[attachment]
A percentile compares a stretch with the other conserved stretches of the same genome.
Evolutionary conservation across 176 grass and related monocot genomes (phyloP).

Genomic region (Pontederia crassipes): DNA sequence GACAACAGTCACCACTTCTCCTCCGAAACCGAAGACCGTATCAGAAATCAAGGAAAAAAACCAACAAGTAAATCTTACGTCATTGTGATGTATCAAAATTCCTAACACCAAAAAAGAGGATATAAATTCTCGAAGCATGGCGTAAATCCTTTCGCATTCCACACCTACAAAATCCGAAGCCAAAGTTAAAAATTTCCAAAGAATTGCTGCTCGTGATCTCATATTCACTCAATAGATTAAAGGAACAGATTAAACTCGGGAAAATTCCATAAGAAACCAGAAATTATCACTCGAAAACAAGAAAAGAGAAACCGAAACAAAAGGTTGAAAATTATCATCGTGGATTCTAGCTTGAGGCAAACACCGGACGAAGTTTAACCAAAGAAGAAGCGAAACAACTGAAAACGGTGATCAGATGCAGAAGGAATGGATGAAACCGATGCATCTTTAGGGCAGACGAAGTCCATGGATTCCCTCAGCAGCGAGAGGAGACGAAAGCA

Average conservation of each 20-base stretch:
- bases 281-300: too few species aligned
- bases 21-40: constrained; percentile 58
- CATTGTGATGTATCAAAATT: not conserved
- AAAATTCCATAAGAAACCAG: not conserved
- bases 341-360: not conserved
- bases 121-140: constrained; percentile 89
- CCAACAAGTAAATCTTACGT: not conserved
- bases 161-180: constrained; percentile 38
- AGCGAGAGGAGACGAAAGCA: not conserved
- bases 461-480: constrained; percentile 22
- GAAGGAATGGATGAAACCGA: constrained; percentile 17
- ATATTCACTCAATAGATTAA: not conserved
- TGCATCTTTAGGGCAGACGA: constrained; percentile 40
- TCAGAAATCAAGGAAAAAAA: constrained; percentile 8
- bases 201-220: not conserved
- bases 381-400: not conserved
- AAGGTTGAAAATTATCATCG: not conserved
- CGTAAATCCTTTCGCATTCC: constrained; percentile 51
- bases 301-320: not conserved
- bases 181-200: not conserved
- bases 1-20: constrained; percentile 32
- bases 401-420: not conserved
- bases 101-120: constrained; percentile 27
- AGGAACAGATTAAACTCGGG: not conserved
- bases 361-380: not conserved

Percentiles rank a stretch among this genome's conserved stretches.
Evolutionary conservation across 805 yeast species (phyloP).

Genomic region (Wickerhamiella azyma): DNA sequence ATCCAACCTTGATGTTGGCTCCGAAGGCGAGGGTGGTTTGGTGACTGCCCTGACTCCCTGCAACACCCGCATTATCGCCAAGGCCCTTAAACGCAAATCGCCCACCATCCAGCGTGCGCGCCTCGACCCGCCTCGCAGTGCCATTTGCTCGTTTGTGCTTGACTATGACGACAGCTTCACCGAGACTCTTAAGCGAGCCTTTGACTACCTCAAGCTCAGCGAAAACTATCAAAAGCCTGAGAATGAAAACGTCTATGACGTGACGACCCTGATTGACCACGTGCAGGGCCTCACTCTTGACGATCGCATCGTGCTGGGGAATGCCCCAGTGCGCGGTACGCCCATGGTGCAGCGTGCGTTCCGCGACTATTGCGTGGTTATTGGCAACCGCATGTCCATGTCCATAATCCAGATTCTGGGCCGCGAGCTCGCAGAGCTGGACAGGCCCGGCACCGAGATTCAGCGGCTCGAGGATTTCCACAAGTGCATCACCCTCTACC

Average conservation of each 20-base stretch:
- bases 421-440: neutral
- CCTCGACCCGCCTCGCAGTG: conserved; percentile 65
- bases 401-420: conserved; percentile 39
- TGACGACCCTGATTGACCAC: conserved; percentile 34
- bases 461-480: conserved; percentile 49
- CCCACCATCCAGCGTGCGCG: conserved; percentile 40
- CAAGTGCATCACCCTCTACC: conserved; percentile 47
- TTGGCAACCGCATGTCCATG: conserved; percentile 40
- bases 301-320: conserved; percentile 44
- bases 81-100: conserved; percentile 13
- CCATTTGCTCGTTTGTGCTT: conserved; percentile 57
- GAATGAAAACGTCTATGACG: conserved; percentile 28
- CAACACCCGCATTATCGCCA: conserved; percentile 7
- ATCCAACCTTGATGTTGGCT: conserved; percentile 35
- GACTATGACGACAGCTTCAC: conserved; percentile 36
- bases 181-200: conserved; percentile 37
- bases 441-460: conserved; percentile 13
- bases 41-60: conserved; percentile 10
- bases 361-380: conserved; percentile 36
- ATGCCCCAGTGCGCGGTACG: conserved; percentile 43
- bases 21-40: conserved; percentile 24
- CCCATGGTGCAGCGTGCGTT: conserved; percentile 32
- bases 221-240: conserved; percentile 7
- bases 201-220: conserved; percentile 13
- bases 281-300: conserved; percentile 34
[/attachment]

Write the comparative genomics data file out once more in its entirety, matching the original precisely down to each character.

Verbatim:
A percentile compares a stretch with the other conserved stretches of the same genome.
Evolutionary conservation across 176 grass and related monocot genomes (phyloP).

Genomic region (Pontederia crassipes): DNA sequence GACAACAGTCACCACTTCTCCTCCGAAACCGAAGACCGTATCAGAAATCAAGGAAAAAAACCAACAAGTAAATCTTACGTCATTGTGATGTATCAAAATTCCTAACACCAAAAAAGAGGATATAAATTCTCGAAGCATGGCGTAAATCCTTTCGCATTCCACACCTACAAAATCCGAAGCCAAAGTTAAAAATTTCCAAAGAATTGCTGCTCGTGATCTCATATTCACTCAATAGATTAAAGGAACAGATTAAACTCGGGAAAATTCCATAAGAAACCAGAAATTATCACTCGAAAACAAGAAAAGAGAAACCGAAACAAAAGGTTGAAAATTATCATCGTGGATTCTAGCTTGAGGCAAACACCGGACGAAGTTTAACCAAAGAAGAAGCGAAACAACTGAAAACGGTGATCAGATGCAGAAGGAATGGATGAAACCGATGCATCTTTAGGGCAGACGAAGTCCATGGATTCCCTCAGCAGCGAGAGGAGACGAAAGCA

Average conservation of each 20-base stretch:
- bases 281-300: too few species aligned
- bases 21-40: constrained; percentile 58
- CATTGTGATGTATCAAAATT: not conserved
- AAAATTCCATAAGAAACCAG: not conserved
- bases 341-360: not conserved
- bases 121-140: constrained; percentile 89
- CCAACAAGTAAATCTTACGT: not conserved
- bases 161-180: constrained; percentile 38
- AGCGAGAGGAGACGAAAGCA: not conserved
- bases 461-480: constrained; percentile 22
- GAAGGAATGGATGAAACCGA: constrained; percentile 17
- ATATTCACTCAATAGATTAA: not conserved
- TGCATCTTTAGGGCAGACGA: constrained; percentile 40
- TCAGAAATCAAGGAAAAAAA: constrained; percentile 8
- bases 201-220: not conserved
- bases 381-400: not conserved
- AAGGTTGAAAATTATCATCG: not conserved
- CGTAAATCCTTTCGCATTCC: constrained; percentile 51
- bases 301-320: not conserved
- bases 181-200: not conserved
- bases 1-20: constrained; percentile 32
- bases 401-420: not conserved
- bases 101-120: constrained; percentile 27
- AGGAACAGATTAAACTCGGG: not conserved
- bases 361-380: not conserved

Percentiles rank a stretch among this genome's conserved stretches.
Evolutionary conservation across 805 yeast species (phyloP).

Genomic region (Wickerhamiella azyma): DNA sequence ATCCAACCTTGATGTTGGCTCCGAAGGCGAGGGTGGTTTGGTGACTGCCCTGACTCCCTGCAACACCCGCATTATCGCCAAGGCCCTTAAACGCAAATCGCCCACCATCCAGCGTGCGCGCCTCGACCCGCCTCGCAGTGCCATTTGCTCGTTTGTGCTTGACTATGACGACAGCTTCACCGAGACTCTTAAGCGAGCCTTTGACTACCTCAAGCTCAGCGAAAACTATCAAAAGCCTGAGAATGAAAACGTCTATGACGTGACGACCCTGATTGACCACGTGCAGGGCCTCACTCTTGACGATCGCATCGTGCTGGGGAATGCCCCAGTGCGCGGTACGCCCATGGTGCAGCGTGCGTTCCGCGACTATTGCGTGGTTATTGGCAACCGCATGTCCATGTCCATAATCCAGATTCTGGGCCGCGAGCTCGCAGAGCTGGACAGGCCCGGCACCGAGATTCAGCGGCTCGAGGATTTCCACAAGTGCATCACCCTCTACC

Average conservation of each 20-base stretch:
- bases 421-440: neutral
- CCTCGACCCGCCTCGCAGTG: conserved; percentile 65
- bases 401-420: conserved; percentile 39
- TGACGACCCTGATTGACCAC: conserved; percentile 34
- bases 461-480: conserved; percentile 49
- CCCACCATCCAGCGTGCGCG: conserved; percentile 40
- CAAGTGCATCACCCTCTACC: conserved; percentile 47
- TTGGCAACCGCATGTCCATG: conserved; percentile 40
- bases 301-320: conserved; percentile 44
- bases 81-100: conserved; percentile 13
- CCATTTGCTCGTTTGTGCTT: conserved; percentile 57
- GAATGAAAACGTCTATGACG: conserved; percentile 28
- CAACACCCGCATTATCGCCA: conserved; percentile 7
- ATCCAACCTTGATGTTGGCT: conserved; percentile 35
- GACTATGACGACAGCTTCAC: conserved; percentile 36
- bases 181-200: conserved; percentile 37
- bases 441-460: conserved; percentile 13
- bases 41-60: conserved; percentile 10
- bases 361-380: conserved; percentile 36
- ATGCCCCAGTGCGCGGTACG: conserved; percentile 43
- bases 21-40: conserved; percentile 24
- CCCATGGTGCAGCGTGCGTT: conserved; percentile 32
- bases 221-240: conserved; percentile 7
- bases 201-220: conserved; percentile 13
- bases 281-300: conserved; percentile 34